Let’s Move it!
I admit it. I have trouble sitting still. I also spent a part of my life studying neurophysiology. Recently I read an article in the Washington Post written by Alexis Wiggins entitled “Teacher spends two days as a student and is shocked at what she learned.”
I mentored teachers and principals in my years in administration at the High School Level, the Elementary level and at Central office in the district. I never thought of having the new teacher shadow a student for several days. I was not surprised, however at what they discovered.
Walking in a Student’s Shoes & Why We Need to Move
Students are expected to sit still, shut up and pay attention to the directions. The successful student can sit passively, read silently, write endlessly and regurgitate facts fluently. This is not a skill set that will help them solve real problems in the workforce of tomorrow. It also is a brain drain. You know, that roll your neck, lethargic, intellectually checking out feeling.
Somewhere in every teachers educational training we all came across the multiple intelligences (Howard Gardner) and learning styles (Dunn and Dunn). We memorized the theories and read the articles and wrote responses to the questions on tests.
Research tells us that Kinesthetic activities cross cultural barriers. Students that may not openly participate in discussions may find physical movement and expression with or without props a way to actively participate in learning. Bonus: the brain is also actively engaged by movement.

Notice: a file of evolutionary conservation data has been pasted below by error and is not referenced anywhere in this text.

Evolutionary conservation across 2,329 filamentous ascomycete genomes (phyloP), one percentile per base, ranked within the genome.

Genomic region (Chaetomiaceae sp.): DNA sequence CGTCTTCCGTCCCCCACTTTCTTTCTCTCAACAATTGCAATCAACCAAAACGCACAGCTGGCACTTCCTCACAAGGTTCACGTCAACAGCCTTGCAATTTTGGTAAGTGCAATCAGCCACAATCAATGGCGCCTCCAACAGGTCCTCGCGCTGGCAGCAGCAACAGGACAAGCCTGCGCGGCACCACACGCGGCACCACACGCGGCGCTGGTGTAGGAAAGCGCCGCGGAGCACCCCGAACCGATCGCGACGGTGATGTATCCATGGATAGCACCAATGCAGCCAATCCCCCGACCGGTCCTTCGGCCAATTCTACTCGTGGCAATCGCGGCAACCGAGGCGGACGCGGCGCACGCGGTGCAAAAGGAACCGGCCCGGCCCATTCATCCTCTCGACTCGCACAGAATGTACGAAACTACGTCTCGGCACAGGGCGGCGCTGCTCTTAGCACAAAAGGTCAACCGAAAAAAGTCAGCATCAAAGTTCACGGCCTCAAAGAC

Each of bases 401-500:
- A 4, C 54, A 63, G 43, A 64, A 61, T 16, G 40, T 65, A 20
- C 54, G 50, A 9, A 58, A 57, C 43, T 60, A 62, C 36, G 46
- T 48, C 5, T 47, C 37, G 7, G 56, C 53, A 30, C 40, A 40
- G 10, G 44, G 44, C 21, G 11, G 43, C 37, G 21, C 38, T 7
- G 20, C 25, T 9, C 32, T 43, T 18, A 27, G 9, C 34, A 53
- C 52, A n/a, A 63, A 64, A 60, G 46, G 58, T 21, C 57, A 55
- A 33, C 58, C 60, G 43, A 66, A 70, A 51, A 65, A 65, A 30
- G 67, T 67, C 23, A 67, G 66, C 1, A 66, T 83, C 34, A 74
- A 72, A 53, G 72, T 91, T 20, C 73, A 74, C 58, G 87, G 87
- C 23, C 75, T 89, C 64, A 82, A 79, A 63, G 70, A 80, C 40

NASA has a great library of kinesthetic resources. I am going to make it my goal to have one webinar a month on our site with kinesthetic resources starting on May 25, 2016. Here are just a few of my favorites and why I like them.
Getting in Touch with Your Inner Spacecraft
“Getting in touch with your inner spacecraft” is a Space Place resource that was developed in collaboration with the International Technology Education Association and the NASA ST5 mission. I like this activity because the students become spacecraft flying in a formation trying not to run into each other. This activity is designed to help students understand how we get data from satellites to help us with our weather. One student is in the middle of the hula hoop and the other 3 students in the team are on the outside of the hula hoop. They navigate using verbal commands as one or more of the students are blindfolded.
Acting out Science
“Acting out Science” is an integral part in understanding phase changes in the NASA Messenger Mission “Exploring ICE” series. This series is designed for students grades K-5. This series has problem-based learning challenges and demonstrations aligned to the CORE standards and NGSS.
Space Place Musical
I am in love with the Space Place Musical resource. The students sing and dance to lyrics designed to teach the space NGSS standards. Songs like “Planetary Posse” and “Meteor Wrong Blues” engage students and lead them to explore our solar system. The web site features ways to use the songs as karaoke, download the lyrics, listen to the songs and watch the video of each song. You can even have your students put on the whole musical.
Rover Races (grades 5-9) is an activity that involves students in designing a rover mission to maneuver t one student (the rover) to complete a series of tasks using different forms of communication. This resource provides alignment to the NGSS standards and CORE standards as well as in depth teacher’s guide. It is designed in the 5E lesson plan format.
Now- with summer programming looming on the horizon -Let’s Move it!
By Susan Kohler
Education Specialist, NASA STEM EPDC
Glenn Research Center